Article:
Im (2004) Market orientation, creativity, new product performance

Im (2004) Market orientation, creativity, new product performance

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114 / Journal of Marketing, April 2004 Journal of Marketing Vol. 68 (April 2004), 114–132 Subin Im & John P. Workman Jr. Market Orientation, Creativity, and New Product Performance in High-Technology Firms The ability to generate and market creative ideas in new products (NPs) and related marketing programs (MPs) in response to changing market needs is key to the success of a firm. This research examines the mediating role of NP and MP creativity between market orientation and NP success. The authors investigate (1) whether market ori- entation facilitates or inhibits creativity, (2) whether creativity influences NP performance, and (3) how to define and measure creativity in the NP development and launch contexts. They use a two-stage sampling frame to collect 312 sets of responses from managers and NP team leaders and thereby address the potential for common method bias in measures of creativity and NP performance. The findings indicate that NP and MP creativity mediates the relationship between market orientation and NP success. The authors also show that the meaningfulness dimen- sion, rather than the novelty dimension, of creativity is of greater importance in explaining the link between market orientation and NP success. The empirical results provide significant theoretical and managerial implications for NP strategy. Subin Im is Assistant Professor of Marketing, College of Business, San Francisco State University (e-mail: subinim@sfsu.edu). John P. Workman Jr. is Professor of Marketing, College of Business Administration, Creighton University (e-mail: Workman@creighton.edu). This study was partially supported by the Cato Research Fund, Kenan-Flagler Business School, University of North Carolina at Chapel Hill, for the dissertation of the first author.The authors thank Gary Armstrong, Valarie Zeithaml, Hugh O’Neill, Bill Ware, Bill Perreault, and participants of the research seminar series at the University of North Carolina for providing helpful comments on a previous draft of this article. They also appreciate the helpful com- ments of Jonlee Andrews, Stanley Slater, Sanjit Sengupta, and Subodh Bhat on previous versions of this article.The authors thank the anonymous JM reviewers for their help in greatly improving the article. A n accumulating body of research has established that market orientation leads to better performance in organizations (e.g., Jaworski and Kohli 1993; Narver and Slater 1990). Despite recent efforts to examine the mediating role of innovation as the missing link between market orientation and performance (e.g., Deshpandé, Far- ley, and Webster 1993; Han, Kim, and Srivastava 1998; Hur- ley and Hult 1998), there is no clear understanding of this link. A problem is that prior research has focused on the broad construct of innovation (often using the amount of innovations or patents) and has taken the strategic business unit (SBU) as its level of analysis. As Wind and Mahajan (1997) note, research in this area is confounded because of the equivocal definitions and measurements of innovation.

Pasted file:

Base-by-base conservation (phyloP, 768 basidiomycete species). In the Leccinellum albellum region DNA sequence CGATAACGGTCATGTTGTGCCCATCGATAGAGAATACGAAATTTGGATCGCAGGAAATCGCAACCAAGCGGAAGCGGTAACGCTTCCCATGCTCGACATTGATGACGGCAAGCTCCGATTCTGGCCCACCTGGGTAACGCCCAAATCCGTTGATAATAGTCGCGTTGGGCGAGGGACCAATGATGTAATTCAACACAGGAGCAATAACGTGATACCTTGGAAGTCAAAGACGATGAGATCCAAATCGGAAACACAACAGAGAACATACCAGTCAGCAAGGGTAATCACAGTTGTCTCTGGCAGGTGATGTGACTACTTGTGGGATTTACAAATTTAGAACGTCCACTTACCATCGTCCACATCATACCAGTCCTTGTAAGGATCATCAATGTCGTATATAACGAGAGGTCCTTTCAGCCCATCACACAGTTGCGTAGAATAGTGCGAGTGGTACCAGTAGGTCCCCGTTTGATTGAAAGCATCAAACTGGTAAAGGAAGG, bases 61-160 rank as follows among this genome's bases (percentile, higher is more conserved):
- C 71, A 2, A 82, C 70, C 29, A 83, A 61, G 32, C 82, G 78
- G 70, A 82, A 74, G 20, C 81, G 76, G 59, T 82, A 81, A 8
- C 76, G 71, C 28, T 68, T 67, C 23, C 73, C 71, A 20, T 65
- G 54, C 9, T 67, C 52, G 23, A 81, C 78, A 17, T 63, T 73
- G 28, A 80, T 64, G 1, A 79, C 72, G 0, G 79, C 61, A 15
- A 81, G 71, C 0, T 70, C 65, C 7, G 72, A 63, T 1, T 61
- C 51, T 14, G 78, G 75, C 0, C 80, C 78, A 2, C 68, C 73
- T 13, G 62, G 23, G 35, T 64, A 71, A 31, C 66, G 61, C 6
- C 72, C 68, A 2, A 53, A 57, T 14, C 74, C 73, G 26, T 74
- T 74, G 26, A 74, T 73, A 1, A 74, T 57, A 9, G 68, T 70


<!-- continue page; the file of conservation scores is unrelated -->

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Im (2004) Market orientation, creativity, new product performance

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